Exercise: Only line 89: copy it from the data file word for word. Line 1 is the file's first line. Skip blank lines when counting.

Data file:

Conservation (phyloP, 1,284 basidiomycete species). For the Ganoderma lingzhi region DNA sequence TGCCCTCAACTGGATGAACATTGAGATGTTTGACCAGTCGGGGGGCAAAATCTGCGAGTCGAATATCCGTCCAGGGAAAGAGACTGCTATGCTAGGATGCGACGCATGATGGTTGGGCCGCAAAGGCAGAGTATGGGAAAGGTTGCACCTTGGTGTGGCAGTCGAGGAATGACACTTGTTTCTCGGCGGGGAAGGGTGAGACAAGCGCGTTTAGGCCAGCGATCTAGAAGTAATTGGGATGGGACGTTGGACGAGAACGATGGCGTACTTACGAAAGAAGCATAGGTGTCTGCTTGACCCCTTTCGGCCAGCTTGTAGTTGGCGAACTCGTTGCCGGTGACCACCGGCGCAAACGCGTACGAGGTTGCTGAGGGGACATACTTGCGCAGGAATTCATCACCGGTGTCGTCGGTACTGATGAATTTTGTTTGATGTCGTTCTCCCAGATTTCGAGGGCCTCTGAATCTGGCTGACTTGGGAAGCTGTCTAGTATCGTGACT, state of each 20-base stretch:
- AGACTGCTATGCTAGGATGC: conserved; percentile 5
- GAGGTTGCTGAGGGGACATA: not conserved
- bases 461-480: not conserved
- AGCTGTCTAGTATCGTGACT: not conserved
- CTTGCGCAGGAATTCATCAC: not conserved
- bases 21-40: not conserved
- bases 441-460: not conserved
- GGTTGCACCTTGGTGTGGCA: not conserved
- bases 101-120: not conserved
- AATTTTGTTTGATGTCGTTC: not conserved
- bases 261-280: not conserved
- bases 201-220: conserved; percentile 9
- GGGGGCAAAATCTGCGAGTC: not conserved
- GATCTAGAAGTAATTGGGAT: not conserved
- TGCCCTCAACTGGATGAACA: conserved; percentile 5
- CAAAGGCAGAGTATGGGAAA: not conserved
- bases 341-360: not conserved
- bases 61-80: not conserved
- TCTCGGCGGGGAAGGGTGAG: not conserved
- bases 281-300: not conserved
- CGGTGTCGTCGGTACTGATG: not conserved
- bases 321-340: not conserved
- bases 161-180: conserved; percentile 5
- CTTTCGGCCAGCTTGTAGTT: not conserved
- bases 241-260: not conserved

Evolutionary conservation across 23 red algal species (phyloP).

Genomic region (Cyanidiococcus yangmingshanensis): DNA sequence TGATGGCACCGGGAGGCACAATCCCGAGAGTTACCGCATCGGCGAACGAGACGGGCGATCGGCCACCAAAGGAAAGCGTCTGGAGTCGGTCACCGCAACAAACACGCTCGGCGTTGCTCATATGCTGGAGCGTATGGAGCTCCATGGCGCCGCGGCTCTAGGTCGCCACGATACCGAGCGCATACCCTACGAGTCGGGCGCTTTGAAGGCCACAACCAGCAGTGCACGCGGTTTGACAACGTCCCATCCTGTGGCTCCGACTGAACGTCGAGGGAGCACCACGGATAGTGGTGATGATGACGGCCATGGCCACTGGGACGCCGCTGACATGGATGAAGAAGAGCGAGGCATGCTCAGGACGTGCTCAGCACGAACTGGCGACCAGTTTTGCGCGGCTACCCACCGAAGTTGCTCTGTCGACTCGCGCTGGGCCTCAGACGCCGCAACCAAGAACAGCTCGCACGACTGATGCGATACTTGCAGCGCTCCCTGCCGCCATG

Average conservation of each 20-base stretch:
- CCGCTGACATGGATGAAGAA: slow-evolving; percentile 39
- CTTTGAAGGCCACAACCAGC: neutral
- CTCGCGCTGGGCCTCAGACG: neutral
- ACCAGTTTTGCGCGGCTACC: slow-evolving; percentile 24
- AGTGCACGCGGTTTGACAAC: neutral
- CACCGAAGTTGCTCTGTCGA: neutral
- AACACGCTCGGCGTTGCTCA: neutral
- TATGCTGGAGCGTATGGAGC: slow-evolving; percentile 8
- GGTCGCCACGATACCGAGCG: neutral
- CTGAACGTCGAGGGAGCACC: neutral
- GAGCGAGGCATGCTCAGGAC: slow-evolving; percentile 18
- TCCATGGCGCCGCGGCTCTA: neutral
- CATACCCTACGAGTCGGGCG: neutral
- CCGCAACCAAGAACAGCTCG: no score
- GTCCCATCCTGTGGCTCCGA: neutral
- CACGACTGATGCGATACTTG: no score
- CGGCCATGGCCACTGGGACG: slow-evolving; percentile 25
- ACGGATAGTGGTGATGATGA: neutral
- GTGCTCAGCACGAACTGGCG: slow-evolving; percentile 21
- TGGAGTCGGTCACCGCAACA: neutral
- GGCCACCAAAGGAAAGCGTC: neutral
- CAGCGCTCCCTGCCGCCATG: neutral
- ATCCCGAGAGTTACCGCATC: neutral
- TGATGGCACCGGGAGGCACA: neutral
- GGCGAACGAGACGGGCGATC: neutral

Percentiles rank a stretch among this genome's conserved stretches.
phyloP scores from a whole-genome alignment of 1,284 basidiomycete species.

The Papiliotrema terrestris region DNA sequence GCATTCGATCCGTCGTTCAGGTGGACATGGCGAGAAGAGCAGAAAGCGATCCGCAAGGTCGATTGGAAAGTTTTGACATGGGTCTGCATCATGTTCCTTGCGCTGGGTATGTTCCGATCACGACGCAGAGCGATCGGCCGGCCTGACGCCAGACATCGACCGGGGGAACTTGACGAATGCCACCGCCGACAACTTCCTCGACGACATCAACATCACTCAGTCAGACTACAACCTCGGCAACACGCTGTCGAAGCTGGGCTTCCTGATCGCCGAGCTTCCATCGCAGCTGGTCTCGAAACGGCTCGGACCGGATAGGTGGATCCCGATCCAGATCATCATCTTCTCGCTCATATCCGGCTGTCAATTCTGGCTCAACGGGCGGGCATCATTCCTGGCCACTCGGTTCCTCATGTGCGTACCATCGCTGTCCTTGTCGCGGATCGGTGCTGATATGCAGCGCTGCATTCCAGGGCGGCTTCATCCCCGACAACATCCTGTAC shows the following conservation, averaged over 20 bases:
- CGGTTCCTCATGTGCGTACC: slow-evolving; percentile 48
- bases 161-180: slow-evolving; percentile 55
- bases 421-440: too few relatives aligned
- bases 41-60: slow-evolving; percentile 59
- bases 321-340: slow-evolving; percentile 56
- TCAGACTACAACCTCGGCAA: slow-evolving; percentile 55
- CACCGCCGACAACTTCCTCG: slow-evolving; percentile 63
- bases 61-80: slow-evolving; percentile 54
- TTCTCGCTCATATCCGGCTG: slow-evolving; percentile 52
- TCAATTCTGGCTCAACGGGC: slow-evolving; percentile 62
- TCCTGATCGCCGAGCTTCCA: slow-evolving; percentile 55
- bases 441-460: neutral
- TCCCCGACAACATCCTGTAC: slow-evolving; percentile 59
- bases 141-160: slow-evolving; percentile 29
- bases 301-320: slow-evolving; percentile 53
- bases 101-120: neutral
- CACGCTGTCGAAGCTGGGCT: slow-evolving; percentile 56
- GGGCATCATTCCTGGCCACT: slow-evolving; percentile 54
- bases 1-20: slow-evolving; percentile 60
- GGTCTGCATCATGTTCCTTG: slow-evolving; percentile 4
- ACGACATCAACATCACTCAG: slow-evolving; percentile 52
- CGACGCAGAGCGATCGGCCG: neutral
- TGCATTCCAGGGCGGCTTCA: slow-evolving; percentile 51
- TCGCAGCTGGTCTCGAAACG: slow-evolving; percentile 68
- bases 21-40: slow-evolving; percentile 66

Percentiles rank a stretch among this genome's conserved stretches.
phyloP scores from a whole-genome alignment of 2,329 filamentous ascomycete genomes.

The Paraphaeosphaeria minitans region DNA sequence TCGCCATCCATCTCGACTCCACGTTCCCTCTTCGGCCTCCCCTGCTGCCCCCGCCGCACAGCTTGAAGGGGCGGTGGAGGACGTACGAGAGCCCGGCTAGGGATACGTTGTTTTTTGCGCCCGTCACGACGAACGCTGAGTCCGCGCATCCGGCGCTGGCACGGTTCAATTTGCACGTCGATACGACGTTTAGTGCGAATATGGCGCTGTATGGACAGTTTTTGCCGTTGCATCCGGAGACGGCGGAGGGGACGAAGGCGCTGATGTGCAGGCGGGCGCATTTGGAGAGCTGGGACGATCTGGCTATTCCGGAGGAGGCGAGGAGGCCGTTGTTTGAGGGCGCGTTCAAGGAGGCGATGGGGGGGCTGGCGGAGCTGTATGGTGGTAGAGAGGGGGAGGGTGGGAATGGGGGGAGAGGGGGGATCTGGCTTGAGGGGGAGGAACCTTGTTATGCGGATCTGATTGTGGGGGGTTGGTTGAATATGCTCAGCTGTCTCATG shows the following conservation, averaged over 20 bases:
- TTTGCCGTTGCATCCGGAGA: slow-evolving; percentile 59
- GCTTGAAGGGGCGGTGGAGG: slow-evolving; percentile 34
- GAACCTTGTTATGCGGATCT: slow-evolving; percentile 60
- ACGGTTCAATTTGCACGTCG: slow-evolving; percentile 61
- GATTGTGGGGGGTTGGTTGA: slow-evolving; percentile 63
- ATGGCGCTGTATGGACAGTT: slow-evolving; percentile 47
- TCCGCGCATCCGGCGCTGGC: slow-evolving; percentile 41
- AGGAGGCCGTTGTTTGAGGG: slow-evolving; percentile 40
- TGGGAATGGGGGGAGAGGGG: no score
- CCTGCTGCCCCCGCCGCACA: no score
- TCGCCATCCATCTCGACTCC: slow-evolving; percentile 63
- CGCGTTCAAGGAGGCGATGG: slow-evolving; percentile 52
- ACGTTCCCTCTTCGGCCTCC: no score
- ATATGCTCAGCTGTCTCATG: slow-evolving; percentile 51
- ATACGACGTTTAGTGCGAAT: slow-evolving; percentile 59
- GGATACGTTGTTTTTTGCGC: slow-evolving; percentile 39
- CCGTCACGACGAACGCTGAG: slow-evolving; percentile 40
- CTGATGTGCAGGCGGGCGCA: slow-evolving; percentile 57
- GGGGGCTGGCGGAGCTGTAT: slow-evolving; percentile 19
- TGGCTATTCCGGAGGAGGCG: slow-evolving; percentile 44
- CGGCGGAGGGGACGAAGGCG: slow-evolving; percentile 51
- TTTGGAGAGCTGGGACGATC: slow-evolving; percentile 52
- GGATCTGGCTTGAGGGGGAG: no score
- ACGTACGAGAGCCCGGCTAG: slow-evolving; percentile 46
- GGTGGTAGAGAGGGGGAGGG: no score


- ACGGTTCAATTTGCACGTCG: slow-evolving; percentile 61